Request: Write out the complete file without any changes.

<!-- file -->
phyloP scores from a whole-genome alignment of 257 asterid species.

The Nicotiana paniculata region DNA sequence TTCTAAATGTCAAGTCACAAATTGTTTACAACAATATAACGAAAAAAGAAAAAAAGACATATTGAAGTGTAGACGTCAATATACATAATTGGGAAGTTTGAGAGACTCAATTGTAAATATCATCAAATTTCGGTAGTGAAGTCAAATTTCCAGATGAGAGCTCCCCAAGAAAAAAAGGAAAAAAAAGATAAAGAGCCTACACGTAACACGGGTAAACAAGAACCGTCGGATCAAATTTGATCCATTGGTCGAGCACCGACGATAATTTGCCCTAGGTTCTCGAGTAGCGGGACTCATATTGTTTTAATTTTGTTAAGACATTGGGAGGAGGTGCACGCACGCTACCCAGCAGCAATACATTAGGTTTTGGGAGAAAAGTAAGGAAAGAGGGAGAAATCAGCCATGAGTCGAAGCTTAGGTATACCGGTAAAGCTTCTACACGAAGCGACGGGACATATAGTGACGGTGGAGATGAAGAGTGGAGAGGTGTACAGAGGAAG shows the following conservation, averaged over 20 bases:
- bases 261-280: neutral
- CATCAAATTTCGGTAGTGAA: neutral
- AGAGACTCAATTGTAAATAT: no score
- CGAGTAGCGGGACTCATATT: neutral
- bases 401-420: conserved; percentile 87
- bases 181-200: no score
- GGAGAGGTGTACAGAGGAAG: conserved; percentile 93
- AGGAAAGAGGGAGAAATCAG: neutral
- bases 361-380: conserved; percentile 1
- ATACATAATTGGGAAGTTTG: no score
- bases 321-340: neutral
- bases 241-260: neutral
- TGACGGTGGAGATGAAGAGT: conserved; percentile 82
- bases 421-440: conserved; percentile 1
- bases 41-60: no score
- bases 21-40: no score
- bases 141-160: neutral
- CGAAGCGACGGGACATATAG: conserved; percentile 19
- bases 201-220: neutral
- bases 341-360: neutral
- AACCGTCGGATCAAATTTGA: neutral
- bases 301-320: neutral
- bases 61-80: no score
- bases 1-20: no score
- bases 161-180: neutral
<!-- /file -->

phyloP scores from a whole-genome alignment of 257 asterid species.

The Nicotiana paniculata region DNA sequence TTCTAAATGTCAAGTCACAAATTGTTTACAACAATATAACGAAAAAAGAAAAAAAGACATATTGAAGTGTAGACGTCAATATACATAATTGGGAAGTTTGAGAGACTCAATTGTAAATATCATCAAATTTCGGTAGTGAAGTCAAATTTCCAGATGAGAGCTCCCCAAGAAAAAAAGGAAAAAAAAGATAAAGAGCCTACACGTAACACGGGTAAACAAGAACCGTCGGATCAAATTTGATCCATTGGTCGAGCACCGACGATAATTTGCCCTAGGTTCTCGAGTAGCGGGACTCATATTGTTTTAATTTTGTTAAGACATTGGGAGGAGGTGCACGCACGCTACCCAGCAGCAATACATTAGGTTTTGGGAGAAAAGTAAGGAAAGAGGGAGAAATCAGCCATGAGTCGAAGCTTAGGTATACCGGTAAAGCTTCTACACGAAGCGACGGGACATATAGTGACGGTGGAGATGAAGAGTGGAGAGGTGTACAGAGGAAG shows the following conservation, averaged over 20 bases:
- bases 261-280: neutral
- CATCAAATTTCGGTAGTGAA: neutral
- AGAGACTCAATTGTAAATAT: no score
- CGAGTAGCGGGACTCATATT: neutral
- bases 401-420: conserved; percentile 87
- bases 181-200: no score
- GGAGAGGTGTACAGAGGAAG: conserved; percentile 93
- AGGAAAGAGGGAGAAATCAG: neutral
- bases 361-380: conserved; percentile 1
- ATACATAATTGGGAAGTTTG: no score
- bases 321-340: neutral
- bases 241-260: neutral
- TGACGGTGGAGATGAAGAGT: conserved; percentile 82
- bases 421-440: conserved; percentile 1
- bases 41-60: no score
- bases 21-40: no score
- bases 141-160: neutral
- CGAAGCGACGGGACATATAG: conserved; percentile 19
- bases 201-220: neutral
- bases 341-360: neutral
- AACCGTCGGATCAAATTTGA: neutral
- bases 301-320: neutral
- bases 61-80: no score
- bases 1-20: no score
- bases 161-180: neutral